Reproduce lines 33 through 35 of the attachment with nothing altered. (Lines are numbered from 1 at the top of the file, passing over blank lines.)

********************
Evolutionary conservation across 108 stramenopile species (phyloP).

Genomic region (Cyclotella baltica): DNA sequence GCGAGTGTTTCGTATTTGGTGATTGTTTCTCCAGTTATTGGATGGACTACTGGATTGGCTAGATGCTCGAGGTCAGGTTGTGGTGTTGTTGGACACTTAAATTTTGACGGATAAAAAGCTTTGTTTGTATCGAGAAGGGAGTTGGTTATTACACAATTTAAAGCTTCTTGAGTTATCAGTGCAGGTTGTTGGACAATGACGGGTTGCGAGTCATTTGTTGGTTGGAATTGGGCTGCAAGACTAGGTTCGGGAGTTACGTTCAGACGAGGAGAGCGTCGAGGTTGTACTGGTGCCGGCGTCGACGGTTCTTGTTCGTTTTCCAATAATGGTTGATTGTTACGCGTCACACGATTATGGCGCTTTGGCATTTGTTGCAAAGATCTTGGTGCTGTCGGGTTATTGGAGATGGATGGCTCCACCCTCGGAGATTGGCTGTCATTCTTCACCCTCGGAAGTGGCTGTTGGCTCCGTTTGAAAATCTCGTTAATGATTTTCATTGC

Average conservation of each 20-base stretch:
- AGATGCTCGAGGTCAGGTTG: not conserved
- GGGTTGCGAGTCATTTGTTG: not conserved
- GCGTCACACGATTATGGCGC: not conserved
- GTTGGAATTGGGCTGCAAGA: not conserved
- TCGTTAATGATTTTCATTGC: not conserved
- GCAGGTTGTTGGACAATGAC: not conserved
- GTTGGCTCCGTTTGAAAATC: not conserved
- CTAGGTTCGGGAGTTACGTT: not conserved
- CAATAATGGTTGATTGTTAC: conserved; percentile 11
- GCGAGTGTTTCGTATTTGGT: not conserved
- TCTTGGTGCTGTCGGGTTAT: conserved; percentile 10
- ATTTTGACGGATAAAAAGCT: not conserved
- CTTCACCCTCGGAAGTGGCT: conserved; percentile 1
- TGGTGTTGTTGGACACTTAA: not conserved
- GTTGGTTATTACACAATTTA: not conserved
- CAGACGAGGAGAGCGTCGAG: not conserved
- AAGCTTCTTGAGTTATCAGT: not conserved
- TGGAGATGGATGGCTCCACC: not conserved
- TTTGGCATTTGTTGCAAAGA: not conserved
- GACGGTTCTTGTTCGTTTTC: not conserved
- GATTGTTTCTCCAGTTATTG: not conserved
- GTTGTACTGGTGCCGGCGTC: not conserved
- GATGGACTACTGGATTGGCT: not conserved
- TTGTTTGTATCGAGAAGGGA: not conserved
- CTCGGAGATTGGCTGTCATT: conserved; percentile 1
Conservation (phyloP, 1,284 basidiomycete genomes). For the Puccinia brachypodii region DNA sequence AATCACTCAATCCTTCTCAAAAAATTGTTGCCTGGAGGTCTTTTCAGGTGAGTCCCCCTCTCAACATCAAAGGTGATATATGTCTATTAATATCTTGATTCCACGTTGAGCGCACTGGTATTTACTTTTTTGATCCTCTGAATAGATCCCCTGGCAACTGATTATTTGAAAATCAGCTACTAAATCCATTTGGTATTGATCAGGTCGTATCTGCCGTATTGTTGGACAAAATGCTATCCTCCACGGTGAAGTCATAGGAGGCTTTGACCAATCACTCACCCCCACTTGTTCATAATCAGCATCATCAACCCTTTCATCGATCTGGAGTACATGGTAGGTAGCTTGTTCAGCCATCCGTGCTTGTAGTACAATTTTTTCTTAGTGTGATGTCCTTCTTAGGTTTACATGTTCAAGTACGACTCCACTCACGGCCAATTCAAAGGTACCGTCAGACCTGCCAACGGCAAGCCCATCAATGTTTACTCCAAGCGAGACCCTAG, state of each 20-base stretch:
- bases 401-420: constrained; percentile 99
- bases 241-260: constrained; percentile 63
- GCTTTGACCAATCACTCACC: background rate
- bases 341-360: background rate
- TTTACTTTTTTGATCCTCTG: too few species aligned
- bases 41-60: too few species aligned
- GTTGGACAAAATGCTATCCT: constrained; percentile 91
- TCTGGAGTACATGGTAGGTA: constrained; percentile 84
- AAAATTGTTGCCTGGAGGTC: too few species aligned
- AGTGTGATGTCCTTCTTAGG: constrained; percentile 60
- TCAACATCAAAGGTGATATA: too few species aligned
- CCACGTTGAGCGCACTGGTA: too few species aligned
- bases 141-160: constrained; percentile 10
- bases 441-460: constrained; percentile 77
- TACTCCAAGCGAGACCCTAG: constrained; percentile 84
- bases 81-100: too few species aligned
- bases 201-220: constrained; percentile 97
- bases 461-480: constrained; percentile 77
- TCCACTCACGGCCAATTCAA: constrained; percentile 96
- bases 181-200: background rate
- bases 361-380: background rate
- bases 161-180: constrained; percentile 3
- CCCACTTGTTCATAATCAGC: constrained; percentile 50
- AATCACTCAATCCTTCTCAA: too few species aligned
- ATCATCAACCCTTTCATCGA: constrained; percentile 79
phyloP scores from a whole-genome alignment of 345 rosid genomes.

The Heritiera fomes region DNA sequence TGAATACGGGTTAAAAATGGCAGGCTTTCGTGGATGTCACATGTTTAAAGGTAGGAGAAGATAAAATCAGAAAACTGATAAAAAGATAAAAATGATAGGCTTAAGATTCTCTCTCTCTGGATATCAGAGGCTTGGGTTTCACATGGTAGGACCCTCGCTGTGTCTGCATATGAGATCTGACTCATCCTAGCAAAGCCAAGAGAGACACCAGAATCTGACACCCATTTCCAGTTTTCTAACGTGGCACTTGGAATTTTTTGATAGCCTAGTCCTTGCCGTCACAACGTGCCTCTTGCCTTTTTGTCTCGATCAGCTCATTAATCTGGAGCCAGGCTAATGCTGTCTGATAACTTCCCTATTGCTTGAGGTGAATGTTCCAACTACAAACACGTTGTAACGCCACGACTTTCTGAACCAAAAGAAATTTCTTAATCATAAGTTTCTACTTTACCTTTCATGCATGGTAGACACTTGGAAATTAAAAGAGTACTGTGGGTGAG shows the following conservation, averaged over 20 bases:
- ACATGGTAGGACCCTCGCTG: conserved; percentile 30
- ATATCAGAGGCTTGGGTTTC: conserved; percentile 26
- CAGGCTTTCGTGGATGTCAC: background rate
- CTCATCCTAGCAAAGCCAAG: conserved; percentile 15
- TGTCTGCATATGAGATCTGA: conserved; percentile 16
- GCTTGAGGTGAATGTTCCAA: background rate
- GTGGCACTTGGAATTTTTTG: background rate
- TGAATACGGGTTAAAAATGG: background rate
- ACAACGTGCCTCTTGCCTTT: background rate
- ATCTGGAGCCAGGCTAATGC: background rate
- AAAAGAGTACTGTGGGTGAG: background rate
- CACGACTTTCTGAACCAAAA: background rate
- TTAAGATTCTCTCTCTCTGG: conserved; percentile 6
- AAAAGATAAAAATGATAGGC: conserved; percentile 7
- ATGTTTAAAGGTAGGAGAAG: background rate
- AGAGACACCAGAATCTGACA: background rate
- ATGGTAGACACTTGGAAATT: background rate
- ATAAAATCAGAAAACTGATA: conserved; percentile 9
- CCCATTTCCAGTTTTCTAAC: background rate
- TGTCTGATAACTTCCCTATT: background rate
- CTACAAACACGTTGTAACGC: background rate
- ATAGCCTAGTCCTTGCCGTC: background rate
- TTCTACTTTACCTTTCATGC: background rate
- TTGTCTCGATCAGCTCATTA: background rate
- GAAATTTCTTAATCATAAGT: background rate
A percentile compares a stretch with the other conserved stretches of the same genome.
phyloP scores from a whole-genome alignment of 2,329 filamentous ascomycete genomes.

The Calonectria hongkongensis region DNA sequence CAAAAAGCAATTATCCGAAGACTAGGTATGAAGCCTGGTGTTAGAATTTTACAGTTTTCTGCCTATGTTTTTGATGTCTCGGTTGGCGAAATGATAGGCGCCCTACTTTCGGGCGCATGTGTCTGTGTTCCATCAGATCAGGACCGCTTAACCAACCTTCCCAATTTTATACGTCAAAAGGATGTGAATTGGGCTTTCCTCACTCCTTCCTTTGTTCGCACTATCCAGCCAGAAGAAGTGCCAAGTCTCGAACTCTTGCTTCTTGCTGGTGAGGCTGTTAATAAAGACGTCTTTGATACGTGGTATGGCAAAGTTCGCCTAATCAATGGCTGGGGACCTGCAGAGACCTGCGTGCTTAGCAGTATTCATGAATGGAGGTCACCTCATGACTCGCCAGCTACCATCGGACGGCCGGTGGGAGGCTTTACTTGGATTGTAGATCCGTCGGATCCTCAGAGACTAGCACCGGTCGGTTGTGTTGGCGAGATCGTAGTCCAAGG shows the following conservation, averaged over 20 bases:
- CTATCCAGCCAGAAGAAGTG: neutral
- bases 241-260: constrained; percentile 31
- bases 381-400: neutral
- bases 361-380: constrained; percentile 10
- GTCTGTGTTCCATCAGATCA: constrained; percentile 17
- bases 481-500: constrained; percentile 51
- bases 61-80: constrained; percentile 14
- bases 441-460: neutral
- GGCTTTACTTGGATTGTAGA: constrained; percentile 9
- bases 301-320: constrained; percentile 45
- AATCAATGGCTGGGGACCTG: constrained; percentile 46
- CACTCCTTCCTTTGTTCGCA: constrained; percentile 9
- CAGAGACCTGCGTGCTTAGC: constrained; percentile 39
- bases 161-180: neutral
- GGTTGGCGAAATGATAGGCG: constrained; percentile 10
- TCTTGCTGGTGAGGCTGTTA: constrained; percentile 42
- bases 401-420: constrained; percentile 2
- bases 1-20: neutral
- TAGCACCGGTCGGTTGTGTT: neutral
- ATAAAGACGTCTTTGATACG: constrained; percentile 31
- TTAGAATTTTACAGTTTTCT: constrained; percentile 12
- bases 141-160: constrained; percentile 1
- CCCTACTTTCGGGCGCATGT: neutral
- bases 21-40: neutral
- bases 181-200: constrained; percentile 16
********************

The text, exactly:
- bases 341-360: background rate
- TTTACTTTTTTGATCCTCTG: too few species aligned
- bases 41-60: too few species aligned